Tree-Ring Research is the peer-reviewed journal of the Tree-Ring Society. The journal was first published in 1934 under the title Tree-Ring Bulletin. In 2001, the title changed to Tree-Ring Research.

The Tree-Ring Society and the Laboratory of Tree-Ring Research at the University of Arizona partnered with the University Libraries to digitize back issues for improved searching capabilities and long-term preservation. New issues are added on an annual basis, with a rolling wall of five years.


Contact the Editor of Tree-Ring Research at editor@treeringsociety.org.

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Recent Submissions

  • Dendrochronology in Oaxaca, Mexico: A Preliminary Study

    Naylor, Thomas H.; Laboratory of Tree-Ring Research, The University of Arizona (Tree-Ring Society, 1971)
    Dendrochronological research in the Mexican state of Oaxaca in 1970 proved negative due to complacent ring series. It is suggested that this is caused by a flexible growing season triggered only by the onset of the rains. Pine and fir were sampled from eleven sites. No old age trees were located and crossdating could not be accomplished.
  • Conditional Probability of Occurrence for Variations in Climate Based on Width of Annual Tree-Rings in Arizona

    Stockton, Charles W.; Fritts, Harold C.; Laboratory of Tree-Ring Research, The University of Arizona (Tree-Ring Society, 1971)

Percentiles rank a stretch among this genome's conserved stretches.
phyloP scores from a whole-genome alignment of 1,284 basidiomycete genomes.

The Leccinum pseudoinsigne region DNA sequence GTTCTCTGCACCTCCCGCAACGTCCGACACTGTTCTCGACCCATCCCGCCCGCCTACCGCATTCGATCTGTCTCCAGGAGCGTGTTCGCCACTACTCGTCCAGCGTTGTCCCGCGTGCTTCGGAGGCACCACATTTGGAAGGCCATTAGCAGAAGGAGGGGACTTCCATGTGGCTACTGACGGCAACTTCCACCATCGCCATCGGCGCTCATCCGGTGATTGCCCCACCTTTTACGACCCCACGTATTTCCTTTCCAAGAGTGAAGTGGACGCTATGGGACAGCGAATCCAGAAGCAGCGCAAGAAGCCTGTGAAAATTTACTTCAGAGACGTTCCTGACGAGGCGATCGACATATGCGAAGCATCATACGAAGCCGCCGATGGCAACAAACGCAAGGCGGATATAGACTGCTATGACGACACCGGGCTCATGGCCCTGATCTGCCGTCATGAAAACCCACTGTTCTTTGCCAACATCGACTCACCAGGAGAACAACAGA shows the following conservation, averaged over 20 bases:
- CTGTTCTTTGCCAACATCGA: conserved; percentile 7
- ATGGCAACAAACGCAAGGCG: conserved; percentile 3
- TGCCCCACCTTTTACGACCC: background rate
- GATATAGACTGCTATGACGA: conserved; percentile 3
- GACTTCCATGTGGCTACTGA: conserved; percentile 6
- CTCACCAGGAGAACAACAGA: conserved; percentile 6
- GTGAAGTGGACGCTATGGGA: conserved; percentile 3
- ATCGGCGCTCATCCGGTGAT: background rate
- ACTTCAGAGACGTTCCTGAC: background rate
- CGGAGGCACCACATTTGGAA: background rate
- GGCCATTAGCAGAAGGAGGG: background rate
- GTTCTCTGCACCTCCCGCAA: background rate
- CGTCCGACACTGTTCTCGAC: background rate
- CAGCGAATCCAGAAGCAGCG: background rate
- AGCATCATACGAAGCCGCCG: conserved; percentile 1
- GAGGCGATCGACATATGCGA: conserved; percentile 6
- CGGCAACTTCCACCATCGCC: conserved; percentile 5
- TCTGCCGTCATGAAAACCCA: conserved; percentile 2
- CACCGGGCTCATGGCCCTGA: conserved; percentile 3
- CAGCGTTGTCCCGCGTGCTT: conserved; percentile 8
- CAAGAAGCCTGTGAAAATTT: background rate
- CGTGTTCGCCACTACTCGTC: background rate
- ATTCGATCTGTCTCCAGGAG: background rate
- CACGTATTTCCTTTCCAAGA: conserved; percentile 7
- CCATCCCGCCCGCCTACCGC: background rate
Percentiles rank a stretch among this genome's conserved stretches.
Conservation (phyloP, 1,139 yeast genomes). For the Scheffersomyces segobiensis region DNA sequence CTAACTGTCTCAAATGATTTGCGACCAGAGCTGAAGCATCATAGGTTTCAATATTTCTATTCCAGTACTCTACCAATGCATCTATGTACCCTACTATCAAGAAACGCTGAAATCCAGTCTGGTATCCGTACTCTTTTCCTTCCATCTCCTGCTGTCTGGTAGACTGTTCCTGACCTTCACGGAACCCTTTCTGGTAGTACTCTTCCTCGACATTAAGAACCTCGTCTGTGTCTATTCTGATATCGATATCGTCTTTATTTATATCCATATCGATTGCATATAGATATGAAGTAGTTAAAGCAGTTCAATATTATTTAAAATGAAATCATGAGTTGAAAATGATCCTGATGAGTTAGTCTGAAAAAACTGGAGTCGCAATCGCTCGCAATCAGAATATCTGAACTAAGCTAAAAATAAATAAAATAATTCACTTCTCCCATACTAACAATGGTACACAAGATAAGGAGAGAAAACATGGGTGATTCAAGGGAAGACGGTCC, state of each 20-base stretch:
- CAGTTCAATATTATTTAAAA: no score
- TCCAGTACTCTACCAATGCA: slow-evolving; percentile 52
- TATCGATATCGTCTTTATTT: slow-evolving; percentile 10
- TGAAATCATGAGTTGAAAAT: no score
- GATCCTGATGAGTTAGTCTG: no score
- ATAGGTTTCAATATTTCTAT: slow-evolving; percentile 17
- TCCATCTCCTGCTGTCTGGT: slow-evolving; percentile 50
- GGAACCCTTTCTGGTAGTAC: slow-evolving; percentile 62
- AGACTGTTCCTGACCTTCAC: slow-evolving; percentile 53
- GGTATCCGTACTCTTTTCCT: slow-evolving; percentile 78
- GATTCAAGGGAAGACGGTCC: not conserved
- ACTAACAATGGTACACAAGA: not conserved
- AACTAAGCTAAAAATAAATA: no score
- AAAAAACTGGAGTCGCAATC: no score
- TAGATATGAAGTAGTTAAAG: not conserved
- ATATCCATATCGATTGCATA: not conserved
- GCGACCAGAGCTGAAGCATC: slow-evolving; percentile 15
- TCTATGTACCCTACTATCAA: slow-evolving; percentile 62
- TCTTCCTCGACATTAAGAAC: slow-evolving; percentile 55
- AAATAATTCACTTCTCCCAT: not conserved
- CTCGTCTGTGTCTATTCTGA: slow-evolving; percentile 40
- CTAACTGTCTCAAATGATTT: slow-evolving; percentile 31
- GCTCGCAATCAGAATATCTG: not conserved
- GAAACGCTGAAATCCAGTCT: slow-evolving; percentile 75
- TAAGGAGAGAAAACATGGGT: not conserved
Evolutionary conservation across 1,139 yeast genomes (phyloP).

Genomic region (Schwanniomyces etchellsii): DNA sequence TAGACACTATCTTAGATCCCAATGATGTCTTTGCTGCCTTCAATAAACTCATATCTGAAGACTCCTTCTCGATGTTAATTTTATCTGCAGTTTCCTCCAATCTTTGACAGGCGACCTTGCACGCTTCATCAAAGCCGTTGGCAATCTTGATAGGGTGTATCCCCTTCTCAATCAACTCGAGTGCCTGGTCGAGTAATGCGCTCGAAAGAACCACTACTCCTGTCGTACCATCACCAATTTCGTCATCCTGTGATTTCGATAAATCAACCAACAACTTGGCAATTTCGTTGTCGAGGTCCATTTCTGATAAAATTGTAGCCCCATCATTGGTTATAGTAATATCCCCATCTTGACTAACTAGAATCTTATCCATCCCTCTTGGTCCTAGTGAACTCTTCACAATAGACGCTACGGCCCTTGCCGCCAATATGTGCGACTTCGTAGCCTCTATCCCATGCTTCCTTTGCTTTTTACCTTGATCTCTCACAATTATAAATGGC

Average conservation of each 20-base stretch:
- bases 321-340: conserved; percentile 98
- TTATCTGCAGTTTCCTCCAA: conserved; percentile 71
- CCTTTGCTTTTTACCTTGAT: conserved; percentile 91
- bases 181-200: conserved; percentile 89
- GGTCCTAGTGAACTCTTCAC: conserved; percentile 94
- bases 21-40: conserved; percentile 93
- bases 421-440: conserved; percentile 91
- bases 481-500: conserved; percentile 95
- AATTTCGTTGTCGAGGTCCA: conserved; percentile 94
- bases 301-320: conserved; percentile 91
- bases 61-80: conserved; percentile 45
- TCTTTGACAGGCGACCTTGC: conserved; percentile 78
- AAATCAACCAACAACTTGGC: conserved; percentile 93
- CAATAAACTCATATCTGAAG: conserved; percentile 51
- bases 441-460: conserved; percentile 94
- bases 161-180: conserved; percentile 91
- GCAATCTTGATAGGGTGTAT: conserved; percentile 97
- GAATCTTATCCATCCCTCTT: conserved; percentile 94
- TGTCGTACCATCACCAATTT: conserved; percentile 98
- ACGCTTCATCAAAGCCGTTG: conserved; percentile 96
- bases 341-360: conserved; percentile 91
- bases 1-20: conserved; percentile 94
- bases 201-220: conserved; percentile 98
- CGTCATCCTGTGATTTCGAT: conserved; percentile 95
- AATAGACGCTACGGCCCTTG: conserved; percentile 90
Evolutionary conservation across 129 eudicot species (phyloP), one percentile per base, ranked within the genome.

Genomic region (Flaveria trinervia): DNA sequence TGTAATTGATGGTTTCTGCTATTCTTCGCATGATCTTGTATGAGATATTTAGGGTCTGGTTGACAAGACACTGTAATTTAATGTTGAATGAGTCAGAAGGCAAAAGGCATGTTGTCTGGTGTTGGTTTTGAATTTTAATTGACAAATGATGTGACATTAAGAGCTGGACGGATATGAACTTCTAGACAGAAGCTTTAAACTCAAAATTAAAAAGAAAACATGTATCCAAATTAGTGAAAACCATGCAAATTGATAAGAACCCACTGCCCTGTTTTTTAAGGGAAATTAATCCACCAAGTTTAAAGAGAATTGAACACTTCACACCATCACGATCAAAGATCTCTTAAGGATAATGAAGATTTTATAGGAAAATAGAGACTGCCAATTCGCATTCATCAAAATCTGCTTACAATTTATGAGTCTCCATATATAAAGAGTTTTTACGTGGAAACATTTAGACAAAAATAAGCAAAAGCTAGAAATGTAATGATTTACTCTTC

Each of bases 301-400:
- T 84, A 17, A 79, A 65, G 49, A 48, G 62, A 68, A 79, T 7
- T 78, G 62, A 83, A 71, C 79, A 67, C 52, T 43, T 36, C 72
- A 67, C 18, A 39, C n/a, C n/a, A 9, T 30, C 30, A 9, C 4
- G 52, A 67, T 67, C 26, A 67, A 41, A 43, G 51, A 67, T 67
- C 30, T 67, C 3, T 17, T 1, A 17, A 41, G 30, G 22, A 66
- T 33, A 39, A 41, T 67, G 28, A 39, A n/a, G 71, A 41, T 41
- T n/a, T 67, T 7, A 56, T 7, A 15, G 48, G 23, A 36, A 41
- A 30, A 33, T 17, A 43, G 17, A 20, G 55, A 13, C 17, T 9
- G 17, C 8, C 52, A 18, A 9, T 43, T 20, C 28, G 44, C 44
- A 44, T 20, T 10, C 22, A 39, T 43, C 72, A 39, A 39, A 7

A method is presented for making probability statements about past climatic conditions for the state of Arizona given the corresponding relative width of tree rings. The probability statements about periods of extreme climate from 1650 to 1899 are based upon the joint occurrence of the state-wide average seasonal climate and ring widths during 1899-1957. The ring-width values used are index chronologies selected from four different areas within Arizona. Spatial homogeneity among the four chronologies is evaluated by using digital filtering and correlation techniques. The chronologies are then normalized, averaged to form a state-wide series, and the values of state-wide growth for each year placed into one of nine equally probable classes. Similarly, seasonal temperatures and seasonal precipitation are placed into three equally probable classes and the joint occurrences between temperature and precipitation become nine climatic classes. Contingency tables are used to establish the joint occurrence of the nine climatic classes and the nine ring-width classes. A number of 10 and 20 year intervals since 1650 are identified as periods of unusually high or low probability of occurrence of above or below normal precipitation for any season of the year. The period 1880-1889 is of special interest as it was a period when downcutting was initiated in many Arizona streams and is also one of the periods in which the probability for below normal seasonal precipitation was unusually high (p = 0.48).